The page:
Wouldn’t you like to be Reggie Fils-Aime right now. Things probably couldn’t be better for the President of Nintendo of America — largely the face behind the popular “Wii” phenomenon — despite the global economic troubles.
The rise of casual video gaming may have grabbed the headlines over the past couple of years, but the more hardcore end of the market dominated at Europe’s biggest gaming convention in Leipzig last week.
Apart from new iterations of popular karaoke-style games such as Activision‘s Guitar Hero, Electronic Arts‘ RockBand and Sony‘s SingStar, which arguably kick-started the trend of easy-to-play casual fare, the world’s biggest games publishers focused on products for their core audience.
Upcoming release Command and Conquer Red Alert 3 was a case in point. Not only does the game involve sending dozens of types of futuristic military unit across apocalyptic landscapes, but EA was marketing it in part on the basis that one of the
actresses in it, Jenny McCarthy, is a former Playboy playmate of the year.
Most publishers were playing it safe, focusing on sequels such as a new version of The Sims — the virtual doll’s house franchise which has sold over 100 million copies since launch in 200? — or movie tie-ins such as a game based on new James Bond film Quantum of Solace.
True innovation was thin on the ground, at least on a whistle-stop tour view of the main publishers’ offerings. Ubisoft demoed a game in the same genre as Command and Conquer which could be fully voice-controlled — apparently a first for consoles — while Sony previewed LittleBigPlanet. This marries the hot theme of user-designed content (think YouTube or MySpace) to an age-old platforming mechanic, the basics of which that would be familiar to anyone who had played Nintendo‘s Mario games.
Cute sack-doll characters jump over flames and on to rising platforms, but the novelty is that most of the game, from the characters’ outfits and personalities to the landscapes over which they clamber can be modified by players and shared online.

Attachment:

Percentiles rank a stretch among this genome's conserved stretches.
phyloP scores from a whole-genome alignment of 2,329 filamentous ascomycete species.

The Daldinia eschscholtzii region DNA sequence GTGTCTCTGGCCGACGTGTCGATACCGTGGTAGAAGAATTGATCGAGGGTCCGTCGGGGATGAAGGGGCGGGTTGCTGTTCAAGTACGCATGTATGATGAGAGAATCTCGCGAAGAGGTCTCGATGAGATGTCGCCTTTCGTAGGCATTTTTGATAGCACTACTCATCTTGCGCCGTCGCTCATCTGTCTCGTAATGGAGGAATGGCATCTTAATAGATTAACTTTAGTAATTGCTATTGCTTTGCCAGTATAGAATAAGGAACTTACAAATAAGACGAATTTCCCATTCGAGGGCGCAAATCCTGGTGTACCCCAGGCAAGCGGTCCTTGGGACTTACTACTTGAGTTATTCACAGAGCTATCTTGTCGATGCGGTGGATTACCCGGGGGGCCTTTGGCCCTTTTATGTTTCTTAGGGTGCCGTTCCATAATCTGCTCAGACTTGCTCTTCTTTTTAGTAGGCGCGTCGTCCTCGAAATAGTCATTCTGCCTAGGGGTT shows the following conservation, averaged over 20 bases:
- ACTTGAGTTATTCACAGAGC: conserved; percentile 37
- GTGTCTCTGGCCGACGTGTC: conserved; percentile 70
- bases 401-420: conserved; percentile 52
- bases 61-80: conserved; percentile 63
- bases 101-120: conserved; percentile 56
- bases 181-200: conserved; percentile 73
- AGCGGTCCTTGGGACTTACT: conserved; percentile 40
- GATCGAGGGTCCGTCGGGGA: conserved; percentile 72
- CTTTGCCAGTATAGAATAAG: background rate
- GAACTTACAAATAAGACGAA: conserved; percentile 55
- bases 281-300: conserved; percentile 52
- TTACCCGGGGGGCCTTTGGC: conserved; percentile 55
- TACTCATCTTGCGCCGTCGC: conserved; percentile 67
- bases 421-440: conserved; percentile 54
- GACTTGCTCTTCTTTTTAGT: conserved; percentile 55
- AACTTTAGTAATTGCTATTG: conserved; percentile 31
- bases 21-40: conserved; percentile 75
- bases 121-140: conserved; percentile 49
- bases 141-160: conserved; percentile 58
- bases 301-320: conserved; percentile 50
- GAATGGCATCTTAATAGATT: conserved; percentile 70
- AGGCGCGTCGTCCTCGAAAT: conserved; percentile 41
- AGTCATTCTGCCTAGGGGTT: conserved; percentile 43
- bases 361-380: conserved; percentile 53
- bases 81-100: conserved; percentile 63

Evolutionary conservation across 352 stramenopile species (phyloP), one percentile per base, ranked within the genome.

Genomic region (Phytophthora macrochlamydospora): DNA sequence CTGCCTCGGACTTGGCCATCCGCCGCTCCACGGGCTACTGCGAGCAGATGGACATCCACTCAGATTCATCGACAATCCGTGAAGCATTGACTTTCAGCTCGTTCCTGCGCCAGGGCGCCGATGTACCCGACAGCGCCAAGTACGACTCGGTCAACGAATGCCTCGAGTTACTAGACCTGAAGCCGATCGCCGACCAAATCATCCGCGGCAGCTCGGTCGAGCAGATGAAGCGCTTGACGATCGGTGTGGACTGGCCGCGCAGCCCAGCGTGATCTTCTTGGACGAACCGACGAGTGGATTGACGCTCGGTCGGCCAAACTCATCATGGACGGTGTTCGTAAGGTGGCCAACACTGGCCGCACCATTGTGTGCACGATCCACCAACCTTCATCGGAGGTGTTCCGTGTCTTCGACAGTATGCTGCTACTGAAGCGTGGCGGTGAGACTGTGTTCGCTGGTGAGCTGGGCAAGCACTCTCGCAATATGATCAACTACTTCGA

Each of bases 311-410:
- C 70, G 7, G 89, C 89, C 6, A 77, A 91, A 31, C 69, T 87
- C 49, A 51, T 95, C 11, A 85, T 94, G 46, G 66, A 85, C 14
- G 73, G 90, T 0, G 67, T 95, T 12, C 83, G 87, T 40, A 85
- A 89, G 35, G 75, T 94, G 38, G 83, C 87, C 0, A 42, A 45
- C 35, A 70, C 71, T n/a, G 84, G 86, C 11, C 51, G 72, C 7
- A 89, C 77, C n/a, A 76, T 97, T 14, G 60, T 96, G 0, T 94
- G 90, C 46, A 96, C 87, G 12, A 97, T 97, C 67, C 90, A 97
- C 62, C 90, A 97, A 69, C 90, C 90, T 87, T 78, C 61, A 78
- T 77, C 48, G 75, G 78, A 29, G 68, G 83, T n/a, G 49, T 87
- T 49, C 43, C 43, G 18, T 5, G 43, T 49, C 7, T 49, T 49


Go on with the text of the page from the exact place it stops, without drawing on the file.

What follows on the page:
But for two of the other most hotly awaited games of the season, there was no news, albeit for opposite reasons. EA’s Spore, in which players guide a lifeform in the Darwinian struggle from primaeval soup to interplanetary conflict, is due out on Sept. 4 and had already been presented in near-final form at other events, so did not get a spot in EA’s main presentation.
World of Warcraft: Wrath of the Lich King, the next installment of the online role-playing game that has over 10 million subscribers — was available to play in an early form, but it remained unclear when the final version would be on sale. A spokesman for Activision unit Blizzard could not even confirm it would definitely be out before Christmas.
Google and Viacom reached a late night accord on safeguarding the anonymity of Google YouTube viewers. Google will no longer have to hand over the user names and IP addresses of its viewers.
There are myriad answers to that question, but AllThingsD suggests that Ross Levinsohn, the former head of News Corp’s Fox Interactive Media Group, and partner, former AOL Chief Jon Miller, are heavily mentioned as the kind who might get a crack at it.